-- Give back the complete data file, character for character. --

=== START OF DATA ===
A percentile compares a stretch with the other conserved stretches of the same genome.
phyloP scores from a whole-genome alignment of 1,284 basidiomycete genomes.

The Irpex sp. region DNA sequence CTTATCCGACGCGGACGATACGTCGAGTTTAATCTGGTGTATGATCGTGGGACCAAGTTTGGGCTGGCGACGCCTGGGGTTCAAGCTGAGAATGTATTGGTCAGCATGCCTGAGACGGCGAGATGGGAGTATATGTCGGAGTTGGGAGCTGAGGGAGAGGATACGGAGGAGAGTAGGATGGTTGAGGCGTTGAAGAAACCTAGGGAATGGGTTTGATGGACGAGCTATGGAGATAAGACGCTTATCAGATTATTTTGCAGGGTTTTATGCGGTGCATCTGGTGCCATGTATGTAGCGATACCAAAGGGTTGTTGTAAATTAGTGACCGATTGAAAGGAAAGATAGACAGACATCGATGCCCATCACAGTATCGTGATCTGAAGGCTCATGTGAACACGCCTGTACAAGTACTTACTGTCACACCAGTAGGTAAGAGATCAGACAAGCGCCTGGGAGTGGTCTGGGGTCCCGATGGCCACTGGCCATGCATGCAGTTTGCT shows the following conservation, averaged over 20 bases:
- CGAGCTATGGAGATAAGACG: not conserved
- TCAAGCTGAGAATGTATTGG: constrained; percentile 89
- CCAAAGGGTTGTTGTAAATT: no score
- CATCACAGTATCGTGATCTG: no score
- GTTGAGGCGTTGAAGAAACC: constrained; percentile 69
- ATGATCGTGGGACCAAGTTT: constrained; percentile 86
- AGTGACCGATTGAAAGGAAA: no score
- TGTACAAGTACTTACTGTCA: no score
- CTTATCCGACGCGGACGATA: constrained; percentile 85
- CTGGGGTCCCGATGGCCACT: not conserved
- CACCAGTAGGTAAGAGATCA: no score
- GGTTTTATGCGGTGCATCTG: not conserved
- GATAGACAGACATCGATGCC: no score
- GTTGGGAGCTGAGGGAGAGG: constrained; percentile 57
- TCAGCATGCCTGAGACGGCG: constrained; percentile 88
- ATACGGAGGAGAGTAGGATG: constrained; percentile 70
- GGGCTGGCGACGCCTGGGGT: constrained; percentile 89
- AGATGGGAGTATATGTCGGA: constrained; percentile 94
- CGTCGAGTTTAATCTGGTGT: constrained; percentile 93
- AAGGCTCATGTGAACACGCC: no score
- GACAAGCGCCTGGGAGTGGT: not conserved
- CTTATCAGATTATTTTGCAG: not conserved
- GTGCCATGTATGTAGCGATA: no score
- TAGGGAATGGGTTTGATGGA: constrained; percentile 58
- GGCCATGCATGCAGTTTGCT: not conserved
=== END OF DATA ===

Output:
A percentile compares a stretch with the other conserved stretches of the same genome.
phyloP scores from a whole-genome alignment of 1,284 basidiomycete genomes.

The Irpex sp. region DNA sequence CTTATCCGACGCGGACGATACGTCGAGTTTAATCTGGTGTATGATCGTGGGACCAAGTTTGGGCTGGCGACGCCTGGGGTTCAAGCTGAGAATGTATTGGTCAGCATGCCTGAGACGGCGAGATGGGAGTATATGTCGGAGTTGGGAGCTGAGGGAGAGGATACGGAGGAGAGTAGGATGGTTGAGGCGTTGAAGAAACCTAGGGAATGGGTTTGATGGACGAGCTATGGAGATAAGACGCTTATCAGATTATTTTGCAGGGTTTTATGCGGTGCATCTGGTGCCATGTATGTAGCGATACCAAAGGGTTGTTGTAAATTAGTGACCGATTGAAAGGAAAGATAGACAGACATCGATGCCCATCACAGTATCGTGATCTGAAGGCTCATGTGAACACGCCTGTACAAGTACTTACTGTCACACCAGTAGGTAAGAGATCAGACAAGCGCCTGGGAGTGGTCTGGGGTCCCGATGGCCACTGGCCATGCATGCAGTTTGCT shows the following conservation, averaged over 20 bases:
- CGAGCTATGGAGATAAGACG: not conserved
- TCAAGCTGAGAATGTATTGG: constrained; percentile 89
- CCAAAGGGTTGTTGTAAATT: no score
- CATCACAGTATCGTGATCTG: no score
- GTTGAGGCGTTGAAGAAACC: constrained; percentile 69
- ATGATCGTGGGACCAAGTTT: constrained; percentile 86
- AGTGACCGATTGAAAGGAAA: no score
- TGTACAAGTACTTACTGTCA: no score
- CTTATCCGACGCGGACGATA: constrained; percentile 85
- CTGGGGTCCCGATGGCCACT: not conserved
- CACCAGTAGGTAAGAGATCA: no score
- GGTTTTATGCGGTGCATCTG: not conserved
- GATAGACAGACATCGATGCC: no score
- GTTGGGAGCTGAGGGAGAGG: constrained; percentile 57
- TCAGCATGCCTGAGACGGCG: constrained; percentile 88
- ATACGGAGGAGAGTAGGATG: constrained; percentile 70
- GGGCTGGCGACGCCTGGGGT: constrained; percentile 89
- AGATGGGAGTATATGTCGGA: constrained; percentile 94
- CGTCGAGTTTAATCTGGTGT: constrained; percentile 93
- AAGGCTCATGTGAACACGCC: no score
- GACAAGCGCCTGGGAGTGGT: not conserved
- CTTATCAGATTATTTTGCAG: not conserved
- GTGCCATGTATGTAGCGATA: no score
- TAGGGAATGGGTTTGATGGA: constrained; percentile 58
- GGCCATGCATGCAGTTTGCT: not conserved